Swim for Life

Nov 20, 2015

For years, Charlottesville has debated whether to let the YMCA build in its main city park.  A private health club took the city to court, arguing the proposed deal to lease land for a dollar-a-year created unfair competition.  A judge ruled otherwise, and last week city council voted 3-2 to let construction begin.  The decision came after some citizens made a surprising argument.  Thousands of kids could drown, because they don’t know how to swim.

Credit Swim for Life

When Gordon Hair’s son Ben was a teenager, he worked as a lifeguard.  His father joked that it wasn’t much of a job – sitting around with all those pretty girls in swimsuits, but then he and his son made a surprising discovery.

“When they remodeled his pool and made it a water park, he came home and said, “Dad, I had nine saves today," Hair recalls.  " I said, 'What do you mean?”' He said, 'I don’t know.  I don’t understand it.  The kids were just jumping in the lazy river and sinking straight to the bottom, going down the slippery slides.  I asked them, ‘What are you doing?’ and they said, “I just thought that everyone else was doing it, and the bubbles would put me up.’”

That did not surprise Tom Guterbock, Director of the Center for Survey Research at the University of Virginia.  He knew that half of all American kids could not swim well, but in Central Virginia the racial disparity was shocking.

“Eighty-two percent of African-American children in our area, ages 4-17, cannot swim well, compared to 29% of other children," he explains. "The category of ‘Can you swim confidently, more than 25 yards --can the kid really get in there and swim?’ Two percent of African-American kids have that level of swimming ability according to what their parents reported to us.”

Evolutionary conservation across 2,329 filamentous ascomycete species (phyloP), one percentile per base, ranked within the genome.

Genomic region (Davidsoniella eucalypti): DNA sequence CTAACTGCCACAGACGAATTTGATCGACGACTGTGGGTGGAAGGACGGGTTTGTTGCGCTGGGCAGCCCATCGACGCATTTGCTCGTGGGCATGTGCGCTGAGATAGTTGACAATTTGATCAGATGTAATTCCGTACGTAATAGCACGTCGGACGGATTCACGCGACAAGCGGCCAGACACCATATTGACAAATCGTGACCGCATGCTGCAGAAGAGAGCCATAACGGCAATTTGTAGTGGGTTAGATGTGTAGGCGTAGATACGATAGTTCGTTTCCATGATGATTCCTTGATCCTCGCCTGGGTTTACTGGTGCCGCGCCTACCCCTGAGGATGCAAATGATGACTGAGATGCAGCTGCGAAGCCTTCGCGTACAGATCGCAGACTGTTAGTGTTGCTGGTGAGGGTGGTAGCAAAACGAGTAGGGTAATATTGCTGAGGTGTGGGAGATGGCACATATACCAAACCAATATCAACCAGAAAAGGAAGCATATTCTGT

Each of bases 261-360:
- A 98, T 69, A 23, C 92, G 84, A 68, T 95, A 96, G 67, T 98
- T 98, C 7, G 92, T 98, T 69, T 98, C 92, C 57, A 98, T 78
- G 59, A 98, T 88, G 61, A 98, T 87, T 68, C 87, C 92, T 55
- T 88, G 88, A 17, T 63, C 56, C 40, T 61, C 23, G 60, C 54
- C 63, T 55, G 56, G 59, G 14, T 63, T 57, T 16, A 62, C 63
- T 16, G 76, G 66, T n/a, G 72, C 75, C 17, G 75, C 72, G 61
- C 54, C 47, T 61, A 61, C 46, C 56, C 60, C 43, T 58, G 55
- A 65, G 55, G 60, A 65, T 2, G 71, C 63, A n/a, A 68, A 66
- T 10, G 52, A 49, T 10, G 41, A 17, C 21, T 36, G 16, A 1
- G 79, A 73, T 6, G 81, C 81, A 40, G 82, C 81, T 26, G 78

Those parents offered varied explanations for their kids’ lack of aquatic skill. About 21% said their child was afraid of the water. Twenty-four percent said there was nowhere close for the child to swim, and 16%  said access to a pool or lake was too expensive.

And at the First Baptist Church of West Main, the Reverend Hodari Hamilton says there are cultural considerations.

“Prior to Venus and Serena Williams, African Americans – with the exception of Arthur Ashe – didn’t play a whole lot of tennis," he explains.  "Of course that has changed, and that was due to the influence of the Williams sisters.  So part of it is just culture and sports, but another part of it was the availability of swimming pools.  Up until the later 60’s and 70’s, swimming pools were segregated, and that meant African-Americans didn’t get the privilege of learning to swim. Although that’s changing, swimming just wasn’t passed down.  If your mother didn’t swim, and your father didn’t swim, then you didn’t swim.”

As a result, Pastor Hamilton says black children are far more likely to drown.

“I was a youth pastor at a church with 20,000 members in Richmond, and one of the jobs I had to do was funeralize children.  We did have a drowning victim, and we have a member of the church who lost a nephew, and it’s just the reality that if children don’t learn to swim, they’re attracted to water.”

Gordon Hair also knows the pain of losing a child.  His son – the lifeguard – was killed in a car crash when a defective ignition switch prevented the airbags from inflating.  His family sued General Motors, won a settlement, and used the money to establish the Ben Hair Swim for Life Foundation.

It trains swim instructors and funds lessons for about 1,200 second graders statewide, working with local partners like the Y, ACAC and Virginia Tech. When the new Y is built in Charlottesville’s McIntire Park, that organization says it will name the pool for Gordon Hair’s son Ben.